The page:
By Venus Wu and Sijia Jiang
HONG KONG (Reuters) - In an empty mall that once bustled with trade in high-end smartphones, a Hong Kong shopkeeper sits surrounded by boxes of Apple Inc <AAPL.O> headphones, grumbling that business is grim - a domino effect of lackluster demand from mainland China.
In recent years, hundreds of thousands of Apple devices were smuggled across the border into mainland China, where they could change hands for as much as four times the price in Hong Kong.
But much of that trade has been wiped out as Apple has opened more mainland stores, recent new phone launches have been simultaneous in China and Hong Kong rather than staggered, and local phone brands have increased their share of the world's biggest smartphone market.
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"I want to do something else, make a change," said the shopkeeper amid dozens of shuttered stores. "Relying on iPhones can barely help you make a living now. You can't really earn much money."
He didn't want to be named as he resells phones to so-called parallel traders - who buy goods in Hong Kong to sell at a profit across the border.
After 10 years selling phones, the shopkeeper said parallel traders now account for less than half his business, down from 80-90 percent previously. Traders now sell as much to the Middle East and Russia, he said.
His tale reflects a broader trend in Hong Kong; the demise of the city's role as a middleman selling everything from formula milk and iPhones to mainland Chinese concerned about food safety or eager to quickly get their hands on high-tech gadgets.
On an earnings conference call on Tuesday, Apple CEO Tim Cook blamed Hong Kong for a 10 percent drop in third-quarter greater China revenue, noting a drop in mainland tourists to Hong Kong and the local currency's peg to the U.S. dollar.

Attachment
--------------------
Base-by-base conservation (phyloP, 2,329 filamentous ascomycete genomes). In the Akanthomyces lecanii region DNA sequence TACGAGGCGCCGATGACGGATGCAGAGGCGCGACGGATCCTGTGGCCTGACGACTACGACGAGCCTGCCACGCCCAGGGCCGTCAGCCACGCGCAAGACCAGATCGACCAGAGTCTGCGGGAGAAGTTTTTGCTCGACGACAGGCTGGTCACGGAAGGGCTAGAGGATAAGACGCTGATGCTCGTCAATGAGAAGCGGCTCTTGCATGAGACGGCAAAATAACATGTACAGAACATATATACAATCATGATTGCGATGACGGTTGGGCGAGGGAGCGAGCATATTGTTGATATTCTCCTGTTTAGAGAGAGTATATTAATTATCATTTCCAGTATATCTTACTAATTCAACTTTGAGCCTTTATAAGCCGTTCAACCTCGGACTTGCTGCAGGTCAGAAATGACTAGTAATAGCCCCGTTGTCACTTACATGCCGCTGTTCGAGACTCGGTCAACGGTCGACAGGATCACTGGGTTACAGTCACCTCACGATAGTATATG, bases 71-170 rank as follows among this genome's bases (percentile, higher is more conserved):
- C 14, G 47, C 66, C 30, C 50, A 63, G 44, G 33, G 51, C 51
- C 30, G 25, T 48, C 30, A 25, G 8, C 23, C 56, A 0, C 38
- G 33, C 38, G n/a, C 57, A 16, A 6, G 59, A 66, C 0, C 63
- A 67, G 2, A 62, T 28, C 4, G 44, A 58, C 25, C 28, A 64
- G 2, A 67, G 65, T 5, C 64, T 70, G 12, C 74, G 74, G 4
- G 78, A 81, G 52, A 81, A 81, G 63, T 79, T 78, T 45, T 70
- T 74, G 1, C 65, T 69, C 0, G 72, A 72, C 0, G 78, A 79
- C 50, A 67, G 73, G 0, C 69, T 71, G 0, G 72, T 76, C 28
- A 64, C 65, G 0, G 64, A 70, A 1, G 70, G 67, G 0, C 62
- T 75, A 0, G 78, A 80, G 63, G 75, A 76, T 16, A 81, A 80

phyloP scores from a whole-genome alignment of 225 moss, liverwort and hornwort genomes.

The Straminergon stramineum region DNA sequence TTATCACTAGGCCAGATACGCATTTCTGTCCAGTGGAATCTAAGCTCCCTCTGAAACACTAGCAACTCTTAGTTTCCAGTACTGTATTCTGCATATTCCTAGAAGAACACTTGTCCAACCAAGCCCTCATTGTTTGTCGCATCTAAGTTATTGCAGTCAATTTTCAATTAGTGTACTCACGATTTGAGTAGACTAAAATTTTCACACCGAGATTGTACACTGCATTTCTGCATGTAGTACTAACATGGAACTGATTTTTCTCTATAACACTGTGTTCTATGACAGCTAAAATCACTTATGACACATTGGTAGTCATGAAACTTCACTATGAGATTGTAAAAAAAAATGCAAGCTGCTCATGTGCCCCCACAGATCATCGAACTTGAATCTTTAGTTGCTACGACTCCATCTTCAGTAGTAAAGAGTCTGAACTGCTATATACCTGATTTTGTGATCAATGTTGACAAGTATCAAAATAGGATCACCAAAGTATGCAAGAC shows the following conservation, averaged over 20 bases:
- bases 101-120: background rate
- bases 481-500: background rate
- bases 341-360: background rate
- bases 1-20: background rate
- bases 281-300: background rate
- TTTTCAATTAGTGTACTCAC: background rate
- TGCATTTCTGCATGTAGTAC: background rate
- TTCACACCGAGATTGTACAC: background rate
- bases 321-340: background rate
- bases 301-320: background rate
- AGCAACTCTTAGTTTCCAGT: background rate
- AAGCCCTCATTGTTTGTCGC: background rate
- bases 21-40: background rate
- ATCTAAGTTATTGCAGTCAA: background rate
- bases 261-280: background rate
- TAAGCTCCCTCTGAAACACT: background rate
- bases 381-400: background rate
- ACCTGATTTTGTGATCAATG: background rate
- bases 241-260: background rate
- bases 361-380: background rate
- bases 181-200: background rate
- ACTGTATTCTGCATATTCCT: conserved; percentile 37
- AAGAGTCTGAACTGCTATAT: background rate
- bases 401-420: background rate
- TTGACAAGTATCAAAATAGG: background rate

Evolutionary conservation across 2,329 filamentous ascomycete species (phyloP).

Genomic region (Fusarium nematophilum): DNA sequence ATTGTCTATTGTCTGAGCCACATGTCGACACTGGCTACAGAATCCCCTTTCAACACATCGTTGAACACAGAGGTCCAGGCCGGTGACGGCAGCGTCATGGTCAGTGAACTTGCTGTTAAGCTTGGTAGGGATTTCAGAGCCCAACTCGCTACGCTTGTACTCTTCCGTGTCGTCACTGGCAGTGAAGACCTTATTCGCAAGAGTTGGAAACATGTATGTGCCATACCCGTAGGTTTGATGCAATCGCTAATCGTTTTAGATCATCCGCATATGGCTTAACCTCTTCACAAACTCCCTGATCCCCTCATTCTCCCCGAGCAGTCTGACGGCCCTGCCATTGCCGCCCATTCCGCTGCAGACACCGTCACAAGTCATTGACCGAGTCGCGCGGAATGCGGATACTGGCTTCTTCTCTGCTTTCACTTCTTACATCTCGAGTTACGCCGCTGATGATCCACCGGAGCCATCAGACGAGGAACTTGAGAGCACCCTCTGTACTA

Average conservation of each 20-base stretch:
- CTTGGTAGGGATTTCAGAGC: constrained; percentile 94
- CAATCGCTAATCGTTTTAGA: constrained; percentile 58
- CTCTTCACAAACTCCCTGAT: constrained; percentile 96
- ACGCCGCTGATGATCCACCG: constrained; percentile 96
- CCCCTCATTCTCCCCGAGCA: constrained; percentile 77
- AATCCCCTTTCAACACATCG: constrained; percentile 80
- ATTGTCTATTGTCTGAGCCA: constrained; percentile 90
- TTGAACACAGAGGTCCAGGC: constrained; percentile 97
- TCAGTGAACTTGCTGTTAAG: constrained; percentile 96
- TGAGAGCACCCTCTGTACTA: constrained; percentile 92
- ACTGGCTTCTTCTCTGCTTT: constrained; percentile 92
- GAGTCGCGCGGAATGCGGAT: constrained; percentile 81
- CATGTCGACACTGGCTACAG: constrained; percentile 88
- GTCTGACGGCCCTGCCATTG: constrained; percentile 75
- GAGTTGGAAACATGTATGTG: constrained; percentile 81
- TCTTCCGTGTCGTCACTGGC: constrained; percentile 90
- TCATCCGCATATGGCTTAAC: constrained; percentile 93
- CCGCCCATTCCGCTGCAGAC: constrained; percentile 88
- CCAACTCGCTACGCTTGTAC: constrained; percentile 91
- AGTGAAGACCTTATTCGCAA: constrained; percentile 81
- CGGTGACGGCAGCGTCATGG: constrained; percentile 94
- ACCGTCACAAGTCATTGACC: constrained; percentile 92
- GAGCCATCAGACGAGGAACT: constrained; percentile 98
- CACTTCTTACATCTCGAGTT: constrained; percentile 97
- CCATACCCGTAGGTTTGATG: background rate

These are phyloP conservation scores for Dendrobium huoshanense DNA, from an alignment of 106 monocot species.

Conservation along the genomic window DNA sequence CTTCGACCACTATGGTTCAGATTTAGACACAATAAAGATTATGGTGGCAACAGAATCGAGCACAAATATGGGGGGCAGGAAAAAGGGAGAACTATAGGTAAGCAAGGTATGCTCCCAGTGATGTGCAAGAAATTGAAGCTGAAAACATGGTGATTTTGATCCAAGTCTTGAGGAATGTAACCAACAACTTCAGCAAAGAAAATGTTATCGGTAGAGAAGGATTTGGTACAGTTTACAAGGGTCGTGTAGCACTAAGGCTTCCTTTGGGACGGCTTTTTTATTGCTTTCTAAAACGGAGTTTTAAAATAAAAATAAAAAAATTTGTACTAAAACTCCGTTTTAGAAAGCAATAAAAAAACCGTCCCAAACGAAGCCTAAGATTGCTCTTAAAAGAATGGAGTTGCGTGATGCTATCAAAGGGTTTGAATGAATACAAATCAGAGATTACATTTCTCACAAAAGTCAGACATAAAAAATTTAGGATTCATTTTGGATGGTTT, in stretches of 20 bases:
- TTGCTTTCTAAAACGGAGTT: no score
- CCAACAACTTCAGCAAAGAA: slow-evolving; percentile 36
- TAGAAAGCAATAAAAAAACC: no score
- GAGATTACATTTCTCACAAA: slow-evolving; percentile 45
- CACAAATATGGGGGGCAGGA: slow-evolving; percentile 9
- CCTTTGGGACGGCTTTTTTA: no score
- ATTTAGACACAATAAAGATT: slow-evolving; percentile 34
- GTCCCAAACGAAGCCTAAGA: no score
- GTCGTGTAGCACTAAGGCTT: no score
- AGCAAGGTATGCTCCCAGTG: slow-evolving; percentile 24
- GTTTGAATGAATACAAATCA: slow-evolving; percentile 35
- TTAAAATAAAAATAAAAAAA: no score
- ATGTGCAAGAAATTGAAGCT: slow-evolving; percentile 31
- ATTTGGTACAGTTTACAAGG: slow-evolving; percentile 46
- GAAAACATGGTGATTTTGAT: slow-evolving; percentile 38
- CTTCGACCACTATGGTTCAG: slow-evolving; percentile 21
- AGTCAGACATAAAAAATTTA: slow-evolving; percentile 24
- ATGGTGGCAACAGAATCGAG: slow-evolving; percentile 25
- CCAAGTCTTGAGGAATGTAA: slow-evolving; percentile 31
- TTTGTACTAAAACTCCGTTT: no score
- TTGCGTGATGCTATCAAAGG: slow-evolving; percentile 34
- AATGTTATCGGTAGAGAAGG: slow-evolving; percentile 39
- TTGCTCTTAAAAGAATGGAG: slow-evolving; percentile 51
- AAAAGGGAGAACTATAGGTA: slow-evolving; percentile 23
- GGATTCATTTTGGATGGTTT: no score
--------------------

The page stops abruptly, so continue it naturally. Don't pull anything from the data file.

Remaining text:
He said mainland China revenue grew 6 percent in adjusted currency terms. Data from industry analysts showed Apple's phone shipments declined.
iPhone shipments in China declined year-on-year for a second straight quarter, according to Canalys, a consultancy, adding shipment volume dropped 12 percent in April-June from last year, and 14 percent from the previous quarter.
"People are waiting for the next iPhone. We expect shipments to rebound in Q3 and Q4 ... Revenue from iPad and MacBook sales made up for dropping iPhone sales," said Canalys analyst Mo Jia.
In China, Apple's market ranking has slipped to fifth, overtaken by local brand Xiaomi, noted Strategy Analytics, and China's Huawei is now just 3 million phones away from overtaking Apple as the world's No.2 global smartphone vendor after Samsung Electronics <005930.KS>.
According to Canalys' tracking of smartphone shipments, Apple's iPhone shipment volume in Hong Kong represented 4.5 percent of that in mainland China in the latest quarter, down from 33 percent just two years ago.
In 2009, when there was just a single Apple store in mainland China, Apple shipped more phones to Hong Kong than to the mainland - though many of those found their way across the border in what was a profitable trade for smugglers, and tourists.
"Chinese consumers increasingly favor Chinese brands, and Apple is no longer as fashionable in China as it was," said Neil Mawston, an analyst at Strategy Analytics analyst.
He added that the next iPhone, expected later this year, should give Apple a bounce, but "the outlook for Apple in China remains very challenging."
For graphic on Apple earnings click: http://fingfx.thomsonreuters.com/gfx/rngs/1/1419/2253/index.html
(Reporting by Venus Wu, Sijia Jiang, Susan Gao, Tanya Gurka and Jasper Ng; Writing by Anne Marie Roantree; Editing by Ian Geoghegan)